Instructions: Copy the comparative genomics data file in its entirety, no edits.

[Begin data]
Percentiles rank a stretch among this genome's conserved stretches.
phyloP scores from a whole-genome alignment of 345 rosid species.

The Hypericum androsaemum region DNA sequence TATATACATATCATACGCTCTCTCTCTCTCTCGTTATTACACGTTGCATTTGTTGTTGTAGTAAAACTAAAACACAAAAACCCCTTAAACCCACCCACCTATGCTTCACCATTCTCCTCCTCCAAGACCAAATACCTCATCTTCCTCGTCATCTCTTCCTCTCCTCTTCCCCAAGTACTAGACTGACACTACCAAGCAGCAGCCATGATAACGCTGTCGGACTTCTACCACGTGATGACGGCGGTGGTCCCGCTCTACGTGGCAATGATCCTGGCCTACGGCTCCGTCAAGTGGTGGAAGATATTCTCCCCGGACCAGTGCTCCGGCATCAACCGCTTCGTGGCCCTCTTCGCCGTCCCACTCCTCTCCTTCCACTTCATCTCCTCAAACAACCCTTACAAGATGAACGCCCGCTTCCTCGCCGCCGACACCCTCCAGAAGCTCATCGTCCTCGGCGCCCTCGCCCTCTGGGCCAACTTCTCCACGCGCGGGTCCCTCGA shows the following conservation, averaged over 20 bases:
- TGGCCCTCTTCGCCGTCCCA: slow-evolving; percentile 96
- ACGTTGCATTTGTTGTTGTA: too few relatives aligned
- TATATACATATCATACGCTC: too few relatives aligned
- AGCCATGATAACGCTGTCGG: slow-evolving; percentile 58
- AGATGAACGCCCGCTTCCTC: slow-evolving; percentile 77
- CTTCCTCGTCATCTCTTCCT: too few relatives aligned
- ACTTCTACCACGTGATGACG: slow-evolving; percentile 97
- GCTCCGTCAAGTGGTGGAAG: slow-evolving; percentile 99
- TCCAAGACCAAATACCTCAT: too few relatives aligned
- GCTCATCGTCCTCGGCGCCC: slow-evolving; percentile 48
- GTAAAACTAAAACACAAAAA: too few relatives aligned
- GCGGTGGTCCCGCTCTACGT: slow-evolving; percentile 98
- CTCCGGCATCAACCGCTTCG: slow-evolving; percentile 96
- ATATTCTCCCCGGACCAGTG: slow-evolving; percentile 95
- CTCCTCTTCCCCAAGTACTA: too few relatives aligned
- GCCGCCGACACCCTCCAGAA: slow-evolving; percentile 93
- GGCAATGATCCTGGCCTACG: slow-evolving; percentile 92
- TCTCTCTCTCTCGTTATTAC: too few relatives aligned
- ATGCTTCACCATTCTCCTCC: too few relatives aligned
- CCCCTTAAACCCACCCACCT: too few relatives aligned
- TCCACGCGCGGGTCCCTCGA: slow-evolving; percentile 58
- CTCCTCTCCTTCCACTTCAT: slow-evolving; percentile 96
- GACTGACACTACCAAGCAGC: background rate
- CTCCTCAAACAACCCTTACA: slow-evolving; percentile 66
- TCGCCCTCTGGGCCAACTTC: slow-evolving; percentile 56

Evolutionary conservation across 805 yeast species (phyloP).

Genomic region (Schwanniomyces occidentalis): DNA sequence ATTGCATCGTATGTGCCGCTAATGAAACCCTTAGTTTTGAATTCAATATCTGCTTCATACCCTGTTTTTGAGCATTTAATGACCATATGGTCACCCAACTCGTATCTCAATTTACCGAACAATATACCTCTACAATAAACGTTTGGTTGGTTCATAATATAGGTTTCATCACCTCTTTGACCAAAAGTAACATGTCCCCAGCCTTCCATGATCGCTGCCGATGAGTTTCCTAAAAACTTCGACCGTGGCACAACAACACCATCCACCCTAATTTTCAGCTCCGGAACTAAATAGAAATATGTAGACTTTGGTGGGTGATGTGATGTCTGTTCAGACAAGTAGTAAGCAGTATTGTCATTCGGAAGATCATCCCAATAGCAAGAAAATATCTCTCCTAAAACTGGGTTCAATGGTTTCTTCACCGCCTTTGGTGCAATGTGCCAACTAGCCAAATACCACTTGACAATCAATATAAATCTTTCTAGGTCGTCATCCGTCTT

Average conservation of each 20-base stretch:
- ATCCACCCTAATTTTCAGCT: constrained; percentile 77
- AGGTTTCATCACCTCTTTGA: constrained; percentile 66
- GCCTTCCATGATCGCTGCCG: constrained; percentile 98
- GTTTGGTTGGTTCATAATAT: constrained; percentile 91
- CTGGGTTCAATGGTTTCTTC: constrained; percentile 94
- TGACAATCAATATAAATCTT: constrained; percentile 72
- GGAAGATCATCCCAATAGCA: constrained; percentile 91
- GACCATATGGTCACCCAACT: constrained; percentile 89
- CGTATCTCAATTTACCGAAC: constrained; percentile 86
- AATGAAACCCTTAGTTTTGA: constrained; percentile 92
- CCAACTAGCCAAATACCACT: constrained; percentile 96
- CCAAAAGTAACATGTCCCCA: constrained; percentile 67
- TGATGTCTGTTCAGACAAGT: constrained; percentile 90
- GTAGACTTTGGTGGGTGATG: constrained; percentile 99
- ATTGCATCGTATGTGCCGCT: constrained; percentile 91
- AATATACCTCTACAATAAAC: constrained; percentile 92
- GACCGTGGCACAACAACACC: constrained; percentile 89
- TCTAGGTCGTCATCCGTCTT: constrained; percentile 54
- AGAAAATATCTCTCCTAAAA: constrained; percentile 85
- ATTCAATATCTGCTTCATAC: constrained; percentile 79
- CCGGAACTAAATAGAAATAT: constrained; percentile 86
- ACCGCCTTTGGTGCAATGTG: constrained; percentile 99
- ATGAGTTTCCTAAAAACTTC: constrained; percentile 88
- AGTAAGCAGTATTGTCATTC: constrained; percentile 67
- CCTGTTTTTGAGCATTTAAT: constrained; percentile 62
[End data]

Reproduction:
Percentiles rank a stretch among this genome's conserved stretches.
phyloP scores from a whole-genome alignment of 345 rosid species.

The Hypericum androsaemum region DNA sequence TATATACATATCATACGCTCTCTCTCTCTCTCGTTATTACACGTTGCATTTGTTGTTGTAGTAAAACTAAAACACAAAAACCCCTTAAACCCACCCACCTATGCTTCACCATTCTCCTCCTCCAAGACCAAATACCTCATCTTCCTCGTCATCTCTTCCTCTCCTCTTCCCCAAGTACTAGACTGACACTACCAAGCAGCAGCCATGATAACGCTGTCGGACTTCTACCACGTGATGACGGCGGTGGTCCCGCTCTACGTGGCAATGATCCTGGCCTACGGCTCCGTCAAGTGGTGGAAGATATTCTCCCCGGACCAGTGCTCCGGCATCAACCGCTTCGTGGCCCTCTTCGCCGTCCCACTCCTCTCCTTCCACTTCATCTCCTCAAACAACCCTTACAAGATGAACGCCCGCTTCCTCGCCGCCGACACCCTCCAGAAGCTCATCGTCCTCGGCGCCCTCGCCCTCTGGGCCAACTTCTCCACGCGCGGGTCCCTCGA shows the following conservation, averaged over 20 bases:
- TGGCCCTCTTCGCCGTCCCA: slow-evolving; percentile 96
- ACGTTGCATTTGTTGTTGTA: too few relatives aligned
- TATATACATATCATACGCTC: too few relatives aligned
- AGCCATGATAACGCTGTCGG: slow-evolving; percentile 58
- AGATGAACGCCCGCTTCCTC: slow-evolving; percentile 77
- CTTCCTCGTCATCTCTTCCT: too few relatives aligned
- ACTTCTACCACGTGATGACG: slow-evolving; percentile 97
- GCTCCGTCAAGTGGTGGAAG: slow-evolving; percentile 99
- TCCAAGACCAAATACCTCAT: too few relatives aligned
- GCTCATCGTCCTCGGCGCCC: slow-evolving; percentile 48
- GTAAAACTAAAACACAAAAA: too few relatives aligned
- GCGGTGGTCCCGCTCTACGT: slow-evolving; percentile 98
- CTCCGGCATCAACCGCTTCG: slow-evolving; percentile 96
- ATATTCTCCCCGGACCAGTG: slow-evolving; percentile 95
- CTCCTCTTCCCCAAGTACTA: too few relatives aligned
- GCCGCCGACACCCTCCAGAA: slow-evolving; percentile 93
- GGCAATGATCCTGGCCTACG: slow-evolving; percentile 92
- TCTCTCTCTCTCGTTATTAC: too few relatives aligned
- ATGCTTCACCATTCTCCTCC: too few relatives aligned
- CCCCTTAAACCCACCCACCT: too few relatives aligned
- TCCACGCGCGGGTCCCTCGA: slow-evolving; percentile 58
- CTCCTCTCCTTCCACTTCAT: slow-evolving; percentile 96
- GACTGACACTACCAAGCAGC: background rate
- CTCCTCAAACAACCCTTACA: slow-evolving; percentile 66
- TCGCCCTCTGGGCCAACTTC: slow-evolving; percentile 56

Evolutionary conservation across 805 yeast species (phyloP).

Genomic region (Schwanniomyces occidentalis): DNA sequence ATTGCATCGTATGTGCCGCTAATGAAACCCTTAGTTTTGAATTCAATATCTGCTTCATACCCTGTTTTTGAGCATTTAATGACCATATGGTCACCCAACTCGTATCTCAATTTACCGAACAATATACCTCTACAATAAACGTTTGGTTGGTTCATAATATAGGTTTCATCACCTCTTTGACCAAAAGTAACATGTCCCCAGCCTTCCATGATCGCTGCCGATGAGTTTCCTAAAAACTTCGACCGTGGCACAACAACACCATCCACCCTAATTTTCAGCTCCGGAACTAAATAGAAATATGTAGACTTTGGTGGGTGATGTGATGTCTGTTCAGACAAGTAGTAAGCAGTATTGTCATTCGGAAGATCATCCCAATAGCAAGAAAATATCTCTCCTAAAACTGGGTTCAATGGTTTCTTCACCGCCTTTGGTGCAATGTGCCAACTAGCCAAATACCACTTGACAATCAATATAAATCTTTCTAGGTCGTCATCCGTCTT

Average conservation of each 20-base stretch:
- ATCCACCCTAATTTTCAGCT: constrained; percentile 77
- AGGTTTCATCACCTCTTTGA: constrained; percentile 66
- GCCTTCCATGATCGCTGCCG: constrained; percentile 98
- GTTTGGTTGGTTCATAATAT: constrained; percentile 91
- CTGGGTTCAATGGTTTCTTC: constrained; percentile 94
- TGACAATCAATATAAATCTT: constrained; percentile 72
- GGAAGATCATCCCAATAGCA: constrained; percentile 91
- GACCATATGGTCACCCAACT: constrained; percentile 89
- CGTATCTCAATTTACCGAAC: constrained; percentile 86
- AATGAAACCCTTAGTTTTGA: constrained; percentile 92
- CCAACTAGCCAAATACCACT: constrained; percentile 96
- CCAAAAGTAACATGTCCCCA: constrained; percentile 67
- TGATGTCTGTTCAGACAAGT: constrained; percentile 90
- GTAGACTTTGGTGGGTGATG: constrained; percentile 99
- ATTGCATCGTATGTGCCGCT: constrained; percentile 91
- AATATACCTCTACAATAAAC: constrained; percentile 92
- GACCGTGGCACAACAACACC: constrained; percentile 89
- TCTAGGTCGTCATCCGTCTT: constrained; percentile 54
- AGAAAATATCTCTCCTAAAA: constrained; percentile 85
- ATTCAATATCTGCTTCATAC: constrained; percentile 79
- CCGGAACTAAATAGAAATAT: constrained; percentile 86
- ACCGCCTTTGGTGCAATGTG: constrained; percentile 99
- ATGAGTTTCCTAAAAACTTC: constrained; percentile 88
- AGTAAGCAGTATTGTCATTC: constrained; percentile 67
- CCTGTTTTTGAGCATTTAAT: constrained; percentile 62